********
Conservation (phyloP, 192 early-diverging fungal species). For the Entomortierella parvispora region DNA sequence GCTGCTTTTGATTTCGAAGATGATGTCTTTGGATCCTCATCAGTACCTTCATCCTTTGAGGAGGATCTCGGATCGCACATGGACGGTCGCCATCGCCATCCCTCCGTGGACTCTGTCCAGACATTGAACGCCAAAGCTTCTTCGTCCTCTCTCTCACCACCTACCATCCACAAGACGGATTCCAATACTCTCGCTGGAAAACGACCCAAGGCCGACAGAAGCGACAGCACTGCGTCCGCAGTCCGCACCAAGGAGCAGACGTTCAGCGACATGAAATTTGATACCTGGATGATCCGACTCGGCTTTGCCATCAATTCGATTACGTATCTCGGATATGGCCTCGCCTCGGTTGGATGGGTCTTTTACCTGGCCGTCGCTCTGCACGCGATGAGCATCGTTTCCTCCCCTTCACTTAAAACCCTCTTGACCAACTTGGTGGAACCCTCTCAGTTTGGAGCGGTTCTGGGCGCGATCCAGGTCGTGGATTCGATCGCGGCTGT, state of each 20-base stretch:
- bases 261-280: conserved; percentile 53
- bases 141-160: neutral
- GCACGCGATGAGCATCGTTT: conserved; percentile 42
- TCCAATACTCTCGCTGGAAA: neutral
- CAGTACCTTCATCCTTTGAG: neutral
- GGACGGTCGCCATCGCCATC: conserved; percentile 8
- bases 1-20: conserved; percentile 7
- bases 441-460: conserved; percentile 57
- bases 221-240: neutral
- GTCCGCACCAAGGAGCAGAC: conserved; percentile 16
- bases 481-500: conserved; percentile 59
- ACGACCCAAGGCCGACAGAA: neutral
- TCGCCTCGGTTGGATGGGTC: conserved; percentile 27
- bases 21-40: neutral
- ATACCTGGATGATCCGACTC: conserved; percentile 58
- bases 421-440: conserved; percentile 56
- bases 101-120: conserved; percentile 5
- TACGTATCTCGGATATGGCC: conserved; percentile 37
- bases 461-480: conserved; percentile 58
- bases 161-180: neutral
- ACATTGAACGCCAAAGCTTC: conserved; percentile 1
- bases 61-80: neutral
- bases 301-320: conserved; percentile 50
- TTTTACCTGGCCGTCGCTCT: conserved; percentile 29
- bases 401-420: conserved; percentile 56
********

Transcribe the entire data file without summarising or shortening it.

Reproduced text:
Conservation (phyloP, 192 early-diverging fungal species). For the Entomortierella parvispora region DNA sequence GCTGCTTTTGATTTCGAAGATGATGTCTTTGGATCCTCATCAGTACCTTCATCCTTTGAGGAGGATCTCGGATCGCACATGGACGGTCGCCATCGCCATCCCTCCGTGGACTCTGTCCAGACATTGAACGCCAAAGCTTCTTCGTCCTCTCTCTCACCACCTACCATCCACAAGACGGATTCCAATACTCTCGCTGGAAAACGACCCAAGGCCGACAGAAGCGACAGCACTGCGTCCGCAGTCCGCACCAAGGAGCAGACGTTCAGCGACATGAAATTTGATACCTGGATGATCCGACTCGGCTTTGCCATCAATTCGATTACGTATCTCGGATATGGCCTCGCCTCGGTTGGATGGGTCTTTTACCTGGCCGTCGCTCTGCACGCGATGAGCATCGTTTCCTCCCCTTCACTTAAAACCCTCTTGACCAACTTGGTGGAACCCTCTCAGTTTGGAGCGGTTCTGGGCGCGATCCAGGTCGTGGATTCGATCGCGGCTGT, state of each 20-base stretch:
- bases 261-280: conserved; percentile 53
- bases 141-160: neutral
- GCACGCGATGAGCATCGTTT: conserved; percentile 42
- TCCAATACTCTCGCTGGAAA: neutral
- CAGTACCTTCATCCTTTGAG: neutral
- GGACGGTCGCCATCGCCATC: conserved; percentile 8
- bases 1-20: conserved; percentile 7
- bases 441-460: conserved; percentile 57
- bases 221-240: neutral
- GTCCGCACCAAGGAGCAGAC: conserved; percentile 16
- bases 481-500: conserved; percentile 59
- ACGACCCAAGGCCGACAGAA: neutral
- TCGCCTCGGTTGGATGGGTC: conserved; percentile 27
- bases 21-40: neutral
- ATACCTGGATGATCCGACTC: conserved; percentile 58
- bases 421-440: conserved; percentile 56
- bases 101-120: conserved; percentile 5
- TACGTATCTCGGATATGGCC: conserved; percentile 37
- bases 461-480: conserved; percentile 58
- bases 161-180: neutral
- ACATTGAACGCCAAAGCTTC: conserved; percentile 1
- bases 61-80: neutral
- bases 301-320: conserved; percentile 50
- TTTTACCTGGCCGTCGCTCT: conserved; percentile 29
- bases 401-420: conserved; percentile 56